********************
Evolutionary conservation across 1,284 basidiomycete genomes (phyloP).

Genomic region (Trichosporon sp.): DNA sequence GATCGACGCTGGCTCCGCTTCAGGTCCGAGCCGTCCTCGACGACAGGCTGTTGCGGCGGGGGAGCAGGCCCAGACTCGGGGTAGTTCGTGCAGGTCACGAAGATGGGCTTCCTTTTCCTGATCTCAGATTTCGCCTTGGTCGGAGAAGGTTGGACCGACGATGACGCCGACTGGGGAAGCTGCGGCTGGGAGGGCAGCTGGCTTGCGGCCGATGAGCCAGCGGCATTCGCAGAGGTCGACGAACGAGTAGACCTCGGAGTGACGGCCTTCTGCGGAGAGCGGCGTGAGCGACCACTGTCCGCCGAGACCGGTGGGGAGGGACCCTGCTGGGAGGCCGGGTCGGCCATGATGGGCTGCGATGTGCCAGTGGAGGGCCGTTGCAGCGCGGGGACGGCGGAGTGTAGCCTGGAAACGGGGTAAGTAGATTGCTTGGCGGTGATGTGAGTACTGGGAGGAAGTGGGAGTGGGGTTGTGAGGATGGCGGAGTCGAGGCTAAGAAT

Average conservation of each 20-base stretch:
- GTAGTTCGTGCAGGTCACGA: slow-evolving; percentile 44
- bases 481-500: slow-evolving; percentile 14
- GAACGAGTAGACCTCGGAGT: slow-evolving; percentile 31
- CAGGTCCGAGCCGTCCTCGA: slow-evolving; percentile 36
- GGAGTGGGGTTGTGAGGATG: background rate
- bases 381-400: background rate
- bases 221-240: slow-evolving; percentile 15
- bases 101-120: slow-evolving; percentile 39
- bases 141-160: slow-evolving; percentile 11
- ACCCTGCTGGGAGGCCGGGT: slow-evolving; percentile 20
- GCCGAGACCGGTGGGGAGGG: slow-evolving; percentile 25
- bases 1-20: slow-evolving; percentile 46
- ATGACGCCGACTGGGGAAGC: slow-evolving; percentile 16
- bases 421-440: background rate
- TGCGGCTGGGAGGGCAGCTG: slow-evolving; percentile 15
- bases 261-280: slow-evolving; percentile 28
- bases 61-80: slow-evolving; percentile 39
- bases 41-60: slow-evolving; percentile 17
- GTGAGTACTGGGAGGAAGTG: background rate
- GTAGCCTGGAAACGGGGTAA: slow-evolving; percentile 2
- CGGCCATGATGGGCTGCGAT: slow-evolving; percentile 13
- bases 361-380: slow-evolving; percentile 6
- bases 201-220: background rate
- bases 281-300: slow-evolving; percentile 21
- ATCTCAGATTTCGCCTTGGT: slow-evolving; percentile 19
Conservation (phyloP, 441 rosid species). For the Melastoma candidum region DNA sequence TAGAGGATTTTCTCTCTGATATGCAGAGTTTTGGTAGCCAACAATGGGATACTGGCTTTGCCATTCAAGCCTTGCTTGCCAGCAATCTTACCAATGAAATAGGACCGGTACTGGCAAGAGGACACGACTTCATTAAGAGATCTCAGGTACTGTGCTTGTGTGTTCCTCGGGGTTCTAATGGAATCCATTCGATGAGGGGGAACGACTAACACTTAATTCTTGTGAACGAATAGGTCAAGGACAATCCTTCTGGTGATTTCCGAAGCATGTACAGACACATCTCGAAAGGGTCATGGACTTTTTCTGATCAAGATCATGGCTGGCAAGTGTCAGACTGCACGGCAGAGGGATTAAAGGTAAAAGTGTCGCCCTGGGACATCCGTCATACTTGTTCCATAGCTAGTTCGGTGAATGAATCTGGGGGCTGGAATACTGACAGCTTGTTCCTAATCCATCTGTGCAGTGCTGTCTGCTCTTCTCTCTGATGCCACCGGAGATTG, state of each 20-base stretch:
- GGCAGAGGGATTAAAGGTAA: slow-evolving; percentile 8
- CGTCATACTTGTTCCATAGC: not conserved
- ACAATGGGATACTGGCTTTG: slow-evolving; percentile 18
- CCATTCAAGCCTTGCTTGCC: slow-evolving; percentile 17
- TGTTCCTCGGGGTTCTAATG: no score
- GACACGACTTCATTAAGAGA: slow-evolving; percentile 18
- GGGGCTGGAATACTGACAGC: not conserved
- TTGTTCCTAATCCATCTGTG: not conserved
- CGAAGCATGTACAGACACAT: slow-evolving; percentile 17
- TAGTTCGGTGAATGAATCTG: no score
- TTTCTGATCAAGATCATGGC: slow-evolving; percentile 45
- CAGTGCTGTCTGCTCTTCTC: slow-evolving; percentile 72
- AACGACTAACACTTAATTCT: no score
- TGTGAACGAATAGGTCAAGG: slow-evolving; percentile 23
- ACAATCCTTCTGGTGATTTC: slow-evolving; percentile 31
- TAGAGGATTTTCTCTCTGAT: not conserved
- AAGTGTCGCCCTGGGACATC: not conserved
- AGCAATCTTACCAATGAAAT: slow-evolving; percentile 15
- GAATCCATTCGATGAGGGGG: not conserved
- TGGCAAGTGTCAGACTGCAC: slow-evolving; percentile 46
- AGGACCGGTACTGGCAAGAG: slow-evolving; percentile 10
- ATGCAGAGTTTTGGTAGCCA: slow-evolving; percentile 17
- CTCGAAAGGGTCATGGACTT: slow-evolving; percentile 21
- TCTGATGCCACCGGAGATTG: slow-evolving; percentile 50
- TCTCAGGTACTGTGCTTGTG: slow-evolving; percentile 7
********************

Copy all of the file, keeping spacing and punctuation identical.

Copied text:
Evolutionary conservation across 1,284 basidiomycete genomes (phyloP).

Genomic region (Trichosporon sp.): DNA sequence GATCGACGCTGGCTCCGCTTCAGGTCCGAGCCGTCCTCGACGACAGGCTGTTGCGGCGGGGGAGCAGGCCCAGACTCGGGGTAGTTCGTGCAGGTCACGAAGATGGGCTTCCTTTTCCTGATCTCAGATTTCGCCTTGGTCGGAGAAGGTTGGACCGACGATGACGCCGACTGGGGAAGCTGCGGCTGGGAGGGCAGCTGGCTTGCGGCCGATGAGCCAGCGGCATTCGCAGAGGTCGACGAACGAGTAGACCTCGGAGTGACGGCCTTCTGCGGAGAGCGGCGTGAGCGACCACTGTCCGCCGAGACCGGTGGGGAGGGACCCTGCTGGGAGGCCGGGTCGGCCATGATGGGCTGCGATGTGCCAGTGGAGGGCCGTTGCAGCGCGGGGACGGCGGAGTGTAGCCTGGAAACGGGGTAAGTAGATTGCTTGGCGGTGATGTGAGTACTGGGAGGAAGTGGGAGTGGGGTTGTGAGGATGGCGGAGTCGAGGCTAAGAAT

Average conservation of each 20-base stretch:
- GTAGTTCGTGCAGGTCACGA: slow-evolving; percentile 44
- bases 481-500: slow-evolving; percentile 14
- GAACGAGTAGACCTCGGAGT: slow-evolving; percentile 31
- CAGGTCCGAGCCGTCCTCGA: slow-evolving; percentile 36
- GGAGTGGGGTTGTGAGGATG: background rate
- bases 381-400: background rate
- bases 221-240: slow-evolving; percentile 15
- bases 101-120: slow-evolving; percentile 39
- bases 141-160: slow-evolving; percentile 11
- ACCCTGCTGGGAGGCCGGGT: slow-evolving; percentile 20
- GCCGAGACCGGTGGGGAGGG: slow-evolving; percentile 25
- bases 1-20: slow-evolving; percentile 46
- ATGACGCCGACTGGGGAAGC: slow-evolving; percentile 16
- bases 421-440: background rate
- TGCGGCTGGGAGGGCAGCTG: slow-evolving; percentile 15
- bases 261-280: slow-evolving; percentile 28
- bases 61-80: slow-evolving; percentile 39
- bases 41-60: slow-evolving; percentile 17
- GTGAGTACTGGGAGGAAGTG: background rate
- GTAGCCTGGAAACGGGGTAA: slow-evolving; percentile 2
- CGGCCATGATGGGCTGCGAT: slow-evolving; percentile 13
- bases 361-380: slow-evolving; percentile 6
- bases 201-220: background rate
- bases 281-300: slow-evolving; percentile 21
- ATCTCAGATTTCGCCTTGGT: slow-evolving; percentile 19
Conservation (phyloP, 441 rosid species). For the Melastoma candidum region DNA sequence TAGAGGATTTTCTCTCTGATATGCAGAGTTTTGGTAGCCAACAATGGGATACTGGCTTTGCCATTCAAGCCTTGCTTGCCAGCAATCTTACCAATGAAATAGGACCGGTACTGGCAAGAGGACACGACTTCATTAAGAGATCTCAGGTACTGTGCTTGTGTGTTCCTCGGGGTTCTAATGGAATCCATTCGATGAGGGGGAACGACTAACACTTAATTCTTGTGAACGAATAGGTCAAGGACAATCCTTCTGGTGATTTCCGAAGCATGTACAGACACATCTCGAAAGGGTCATGGACTTTTTCTGATCAAGATCATGGCTGGCAAGTGTCAGACTGCACGGCAGAGGGATTAAAGGTAAAAGTGTCGCCCTGGGACATCCGTCATACTTGTTCCATAGCTAGTTCGGTGAATGAATCTGGGGGCTGGAATACTGACAGCTTGTTCCTAATCCATCTGTGCAGTGCTGTCTGCTCTTCTCTCTGATGCCACCGGAGATTG, state of each 20-base stretch:
- GGCAGAGGGATTAAAGGTAA: slow-evolving; percentile 8
- CGTCATACTTGTTCCATAGC: not conserved
- ACAATGGGATACTGGCTTTG: slow-evolving; percentile 18
- CCATTCAAGCCTTGCTTGCC: slow-evolving; percentile 17
- TGTTCCTCGGGGTTCTAATG: no score
- GACACGACTTCATTAAGAGA: slow-evolving; percentile 18
- GGGGCTGGAATACTGACAGC: not conserved
- TTGTTCCTAATCCATCTGTG: not conserved
- CGAAGCATGTACAGACACAT: slow-evolving; percentile 17
- TAGTTCGGTGAATGAATCTG: no score
- TTTCTGATCAAGATCATGGC: slow-evolving; percentile 45
- CAGTGCTGTCTGCTCTTCTC: slow-evolving; percentile 72
- AACGACTAACACTTAATTCT: no score
- TGTGAACGAATAGGTCAAGG: slow-evolving; percentile 23
- ACAATCCTTCTGGTGATTTC: slow-evolving; percentile 31
- TAGAGGATTTTCTCTCTGAT: not conserved
- AAGTGTCGCCCTGGGACATC: not conserved
- AGCAATCTTACCAATGAAAT: slow-evolving; percentile 15
- GAATCCATTCGATGAGGGGG: not conserved
- TGGCAAGTGTCAGACTGCAC: slow-evolving; percentile 46
- AGGACCGGTACTGGCAAGAG: slow-evolving; percentile 10
- ATGCAGAGTTTTGGTAGCCA: slow-evolving; percentile 17
- CTCGAAAGGGTCATGGACTT: slow-evolving; percentile 21
- TCTGATGCCACCGGAGATTG: slow-evolving; percentile 50
- TCTCAGGTACTGTGCTTGTG: slow-evolving; percentile 7